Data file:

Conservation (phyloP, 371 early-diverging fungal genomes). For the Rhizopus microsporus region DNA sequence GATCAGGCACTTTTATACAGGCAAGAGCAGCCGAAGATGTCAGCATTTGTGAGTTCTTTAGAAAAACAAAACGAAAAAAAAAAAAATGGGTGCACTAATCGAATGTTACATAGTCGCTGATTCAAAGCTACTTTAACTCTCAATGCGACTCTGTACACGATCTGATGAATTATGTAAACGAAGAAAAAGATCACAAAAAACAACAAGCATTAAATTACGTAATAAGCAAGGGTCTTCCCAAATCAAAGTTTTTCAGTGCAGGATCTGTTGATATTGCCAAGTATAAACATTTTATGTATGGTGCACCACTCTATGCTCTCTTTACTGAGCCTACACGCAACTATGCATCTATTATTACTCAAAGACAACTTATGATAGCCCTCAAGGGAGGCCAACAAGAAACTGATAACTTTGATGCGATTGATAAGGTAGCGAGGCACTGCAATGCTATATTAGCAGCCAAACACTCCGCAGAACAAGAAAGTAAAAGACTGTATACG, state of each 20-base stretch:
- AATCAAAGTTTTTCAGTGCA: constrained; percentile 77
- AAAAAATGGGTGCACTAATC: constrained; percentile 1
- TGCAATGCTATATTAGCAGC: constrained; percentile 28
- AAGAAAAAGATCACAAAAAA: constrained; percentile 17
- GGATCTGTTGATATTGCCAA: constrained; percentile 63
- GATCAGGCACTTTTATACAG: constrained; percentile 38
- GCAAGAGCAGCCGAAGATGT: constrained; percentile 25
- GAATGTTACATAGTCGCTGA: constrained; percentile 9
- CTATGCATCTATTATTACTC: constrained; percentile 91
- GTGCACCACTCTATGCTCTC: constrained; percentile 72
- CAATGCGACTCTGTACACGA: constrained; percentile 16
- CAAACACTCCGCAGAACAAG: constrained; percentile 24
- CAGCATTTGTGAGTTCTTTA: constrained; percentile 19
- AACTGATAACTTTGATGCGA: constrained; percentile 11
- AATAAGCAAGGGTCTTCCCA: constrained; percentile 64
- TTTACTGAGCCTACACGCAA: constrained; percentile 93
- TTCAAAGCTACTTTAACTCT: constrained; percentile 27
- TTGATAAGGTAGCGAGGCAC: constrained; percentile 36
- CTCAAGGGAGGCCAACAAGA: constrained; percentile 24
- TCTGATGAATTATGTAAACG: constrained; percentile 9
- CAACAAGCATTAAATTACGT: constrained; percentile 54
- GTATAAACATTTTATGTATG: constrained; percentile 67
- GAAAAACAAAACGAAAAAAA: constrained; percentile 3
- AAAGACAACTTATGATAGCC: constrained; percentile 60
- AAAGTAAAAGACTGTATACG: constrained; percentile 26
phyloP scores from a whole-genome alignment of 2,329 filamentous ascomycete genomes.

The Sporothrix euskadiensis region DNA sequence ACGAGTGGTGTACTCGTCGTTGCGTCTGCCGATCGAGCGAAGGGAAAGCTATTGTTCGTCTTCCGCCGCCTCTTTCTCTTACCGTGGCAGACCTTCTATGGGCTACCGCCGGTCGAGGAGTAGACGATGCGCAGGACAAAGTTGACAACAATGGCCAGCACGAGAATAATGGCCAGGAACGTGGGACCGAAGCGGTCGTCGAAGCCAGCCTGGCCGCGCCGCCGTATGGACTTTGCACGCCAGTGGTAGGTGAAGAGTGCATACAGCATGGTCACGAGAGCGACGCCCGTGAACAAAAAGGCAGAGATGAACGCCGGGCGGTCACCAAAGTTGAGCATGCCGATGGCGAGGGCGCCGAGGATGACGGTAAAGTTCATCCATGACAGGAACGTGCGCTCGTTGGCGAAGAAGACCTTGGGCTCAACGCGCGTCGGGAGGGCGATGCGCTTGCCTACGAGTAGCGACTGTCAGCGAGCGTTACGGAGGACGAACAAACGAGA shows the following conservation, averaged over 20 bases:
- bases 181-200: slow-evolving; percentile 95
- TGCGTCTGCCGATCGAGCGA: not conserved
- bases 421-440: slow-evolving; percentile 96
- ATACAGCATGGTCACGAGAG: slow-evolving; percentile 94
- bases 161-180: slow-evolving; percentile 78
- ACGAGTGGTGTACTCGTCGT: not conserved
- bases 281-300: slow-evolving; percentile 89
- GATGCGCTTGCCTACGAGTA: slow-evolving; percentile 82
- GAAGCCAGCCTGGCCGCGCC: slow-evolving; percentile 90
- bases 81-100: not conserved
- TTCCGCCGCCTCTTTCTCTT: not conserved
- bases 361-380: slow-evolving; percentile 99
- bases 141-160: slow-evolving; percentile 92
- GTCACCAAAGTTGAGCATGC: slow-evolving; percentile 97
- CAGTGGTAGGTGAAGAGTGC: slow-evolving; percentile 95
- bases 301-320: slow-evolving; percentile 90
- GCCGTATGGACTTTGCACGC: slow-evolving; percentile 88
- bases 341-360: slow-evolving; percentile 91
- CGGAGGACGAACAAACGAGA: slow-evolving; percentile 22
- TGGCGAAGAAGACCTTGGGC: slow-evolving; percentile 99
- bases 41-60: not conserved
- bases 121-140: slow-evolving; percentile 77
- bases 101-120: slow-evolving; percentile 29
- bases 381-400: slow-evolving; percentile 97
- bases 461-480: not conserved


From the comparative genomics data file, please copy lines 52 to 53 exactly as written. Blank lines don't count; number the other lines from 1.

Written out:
- bases 381-400: slow-evolving; percentile 97
- bases 461-480: not conserved